Wednesday, October 22, 2008

The Book in Hand – A Summer of Hummingbirds

I’ve just finished reading a most interesting book: A Summer of Hummingbirds: Love, Art, and Scandal in the Intersecting Worlds of Emily Dickinson, Mark Twain, Harriet Beecher Stowe, and Martin Johnson Heade by Christopher Benfey. It seems serendipitous that I should have spotted this on the new book shelf at the Farmington Public Library at a time when I have been curious about Emily Dickinson and the people in her life.

I’ve always been sympathetic to Dickinson’s poetry, but my interest in her as a person was sparked [during rehearsals and performance of] A Heart in Hiding, choral settings by Gwyneth Walker of what she calls “the passionate love poems of Emily Dickinson.”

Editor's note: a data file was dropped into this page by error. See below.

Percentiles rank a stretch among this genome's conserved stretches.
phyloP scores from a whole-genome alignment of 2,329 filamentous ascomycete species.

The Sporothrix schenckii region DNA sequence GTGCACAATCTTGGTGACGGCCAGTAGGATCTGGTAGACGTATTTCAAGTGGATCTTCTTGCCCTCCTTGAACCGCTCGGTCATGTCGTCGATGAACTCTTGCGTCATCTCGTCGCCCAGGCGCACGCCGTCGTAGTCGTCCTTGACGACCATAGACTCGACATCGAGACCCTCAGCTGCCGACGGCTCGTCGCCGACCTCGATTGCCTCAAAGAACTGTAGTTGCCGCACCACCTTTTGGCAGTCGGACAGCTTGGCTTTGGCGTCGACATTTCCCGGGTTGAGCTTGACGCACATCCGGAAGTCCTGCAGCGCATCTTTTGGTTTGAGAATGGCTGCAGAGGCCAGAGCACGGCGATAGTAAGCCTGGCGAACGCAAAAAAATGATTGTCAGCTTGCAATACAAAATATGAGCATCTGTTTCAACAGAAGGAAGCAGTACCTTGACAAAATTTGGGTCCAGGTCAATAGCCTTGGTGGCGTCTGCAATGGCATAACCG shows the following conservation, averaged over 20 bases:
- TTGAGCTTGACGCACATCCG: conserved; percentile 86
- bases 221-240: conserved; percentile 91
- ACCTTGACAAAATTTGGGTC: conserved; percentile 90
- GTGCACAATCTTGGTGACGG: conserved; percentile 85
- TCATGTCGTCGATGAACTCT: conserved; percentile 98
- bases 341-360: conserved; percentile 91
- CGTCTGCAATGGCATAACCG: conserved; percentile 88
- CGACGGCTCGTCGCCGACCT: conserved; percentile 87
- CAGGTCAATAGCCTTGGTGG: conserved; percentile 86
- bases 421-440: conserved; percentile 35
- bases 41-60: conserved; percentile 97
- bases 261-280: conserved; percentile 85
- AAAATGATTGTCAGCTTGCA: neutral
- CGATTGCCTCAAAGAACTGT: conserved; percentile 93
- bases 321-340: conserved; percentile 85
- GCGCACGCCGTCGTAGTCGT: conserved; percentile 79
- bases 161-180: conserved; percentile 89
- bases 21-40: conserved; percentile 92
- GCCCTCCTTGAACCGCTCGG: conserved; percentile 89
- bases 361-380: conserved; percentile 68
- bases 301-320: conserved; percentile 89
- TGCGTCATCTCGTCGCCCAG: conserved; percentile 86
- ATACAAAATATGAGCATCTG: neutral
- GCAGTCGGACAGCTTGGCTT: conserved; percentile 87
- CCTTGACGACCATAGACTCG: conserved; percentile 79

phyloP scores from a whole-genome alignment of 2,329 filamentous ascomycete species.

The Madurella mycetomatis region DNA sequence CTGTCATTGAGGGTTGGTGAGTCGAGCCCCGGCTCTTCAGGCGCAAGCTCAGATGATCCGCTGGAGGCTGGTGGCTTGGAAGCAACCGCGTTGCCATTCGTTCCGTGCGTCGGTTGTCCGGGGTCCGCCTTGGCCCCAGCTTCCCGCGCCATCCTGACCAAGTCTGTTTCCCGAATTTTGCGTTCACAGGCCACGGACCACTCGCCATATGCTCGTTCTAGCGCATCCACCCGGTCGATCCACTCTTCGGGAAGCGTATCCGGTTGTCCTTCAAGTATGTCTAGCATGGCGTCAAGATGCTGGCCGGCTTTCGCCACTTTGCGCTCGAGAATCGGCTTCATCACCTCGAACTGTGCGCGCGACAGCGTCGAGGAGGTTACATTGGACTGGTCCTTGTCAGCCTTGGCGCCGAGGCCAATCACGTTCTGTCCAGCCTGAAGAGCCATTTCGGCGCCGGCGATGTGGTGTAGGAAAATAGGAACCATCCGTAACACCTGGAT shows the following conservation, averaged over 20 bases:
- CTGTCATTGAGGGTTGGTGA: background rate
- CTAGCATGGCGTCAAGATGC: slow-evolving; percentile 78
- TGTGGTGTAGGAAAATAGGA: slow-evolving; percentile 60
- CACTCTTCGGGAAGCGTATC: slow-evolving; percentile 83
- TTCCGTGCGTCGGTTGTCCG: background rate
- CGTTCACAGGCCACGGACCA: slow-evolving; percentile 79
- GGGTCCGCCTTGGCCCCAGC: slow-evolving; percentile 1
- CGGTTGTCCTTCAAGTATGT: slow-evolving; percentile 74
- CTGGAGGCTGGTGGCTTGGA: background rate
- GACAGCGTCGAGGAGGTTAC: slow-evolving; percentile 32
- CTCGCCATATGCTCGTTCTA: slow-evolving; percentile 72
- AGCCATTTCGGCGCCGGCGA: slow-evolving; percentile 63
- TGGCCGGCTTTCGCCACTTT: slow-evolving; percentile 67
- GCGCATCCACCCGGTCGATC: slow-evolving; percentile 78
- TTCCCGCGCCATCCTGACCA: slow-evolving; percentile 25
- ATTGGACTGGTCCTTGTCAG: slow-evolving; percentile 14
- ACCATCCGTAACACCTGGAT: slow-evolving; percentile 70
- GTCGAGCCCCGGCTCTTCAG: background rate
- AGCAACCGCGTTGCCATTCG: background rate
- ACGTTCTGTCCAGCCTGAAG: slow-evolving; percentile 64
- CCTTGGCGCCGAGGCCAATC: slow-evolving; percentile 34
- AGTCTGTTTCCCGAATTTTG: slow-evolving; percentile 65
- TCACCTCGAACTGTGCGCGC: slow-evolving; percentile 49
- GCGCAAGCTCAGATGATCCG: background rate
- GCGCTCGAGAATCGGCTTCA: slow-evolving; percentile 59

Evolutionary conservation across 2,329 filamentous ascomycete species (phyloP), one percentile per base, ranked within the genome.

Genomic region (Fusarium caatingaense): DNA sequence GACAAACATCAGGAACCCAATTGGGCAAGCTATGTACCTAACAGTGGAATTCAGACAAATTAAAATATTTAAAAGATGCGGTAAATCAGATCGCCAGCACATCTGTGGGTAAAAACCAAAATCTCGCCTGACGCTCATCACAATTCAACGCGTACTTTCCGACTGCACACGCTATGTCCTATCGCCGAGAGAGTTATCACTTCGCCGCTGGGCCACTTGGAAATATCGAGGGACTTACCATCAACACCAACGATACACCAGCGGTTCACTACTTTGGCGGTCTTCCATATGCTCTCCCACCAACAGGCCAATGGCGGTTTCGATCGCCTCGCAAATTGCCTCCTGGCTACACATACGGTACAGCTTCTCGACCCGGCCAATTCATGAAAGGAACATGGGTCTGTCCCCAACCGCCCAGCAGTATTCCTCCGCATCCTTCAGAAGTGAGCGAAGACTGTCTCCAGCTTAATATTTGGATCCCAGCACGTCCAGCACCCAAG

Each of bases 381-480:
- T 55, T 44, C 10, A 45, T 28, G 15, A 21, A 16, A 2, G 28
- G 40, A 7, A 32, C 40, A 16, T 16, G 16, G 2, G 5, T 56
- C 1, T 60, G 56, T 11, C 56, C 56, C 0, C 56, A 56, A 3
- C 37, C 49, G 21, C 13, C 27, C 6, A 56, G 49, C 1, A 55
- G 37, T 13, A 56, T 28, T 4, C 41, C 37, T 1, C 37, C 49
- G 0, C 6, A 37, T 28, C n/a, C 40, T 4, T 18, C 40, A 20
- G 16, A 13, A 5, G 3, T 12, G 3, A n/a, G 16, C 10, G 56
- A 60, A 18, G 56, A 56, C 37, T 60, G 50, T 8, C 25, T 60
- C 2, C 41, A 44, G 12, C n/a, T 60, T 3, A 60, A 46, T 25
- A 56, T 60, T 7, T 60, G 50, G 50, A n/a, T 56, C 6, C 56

Dr. Walker’s grouping and interpretation of these “passionate” poems gave me pause. I had never really considered Dickinson as a lover, either as the object of passion or as the active partner in a romantic relationship. I confess that I was skeptical of Walker’s collation and interpretation of these poems; they seemed to me to be spiritual rather than romantic. Dickinson’s appropriation of frankly spiritual, even theological language, accomplished perhaps what she intended, to screen, to conceal, to deflect. I found it particularly challenging to prepare program notes for these settings.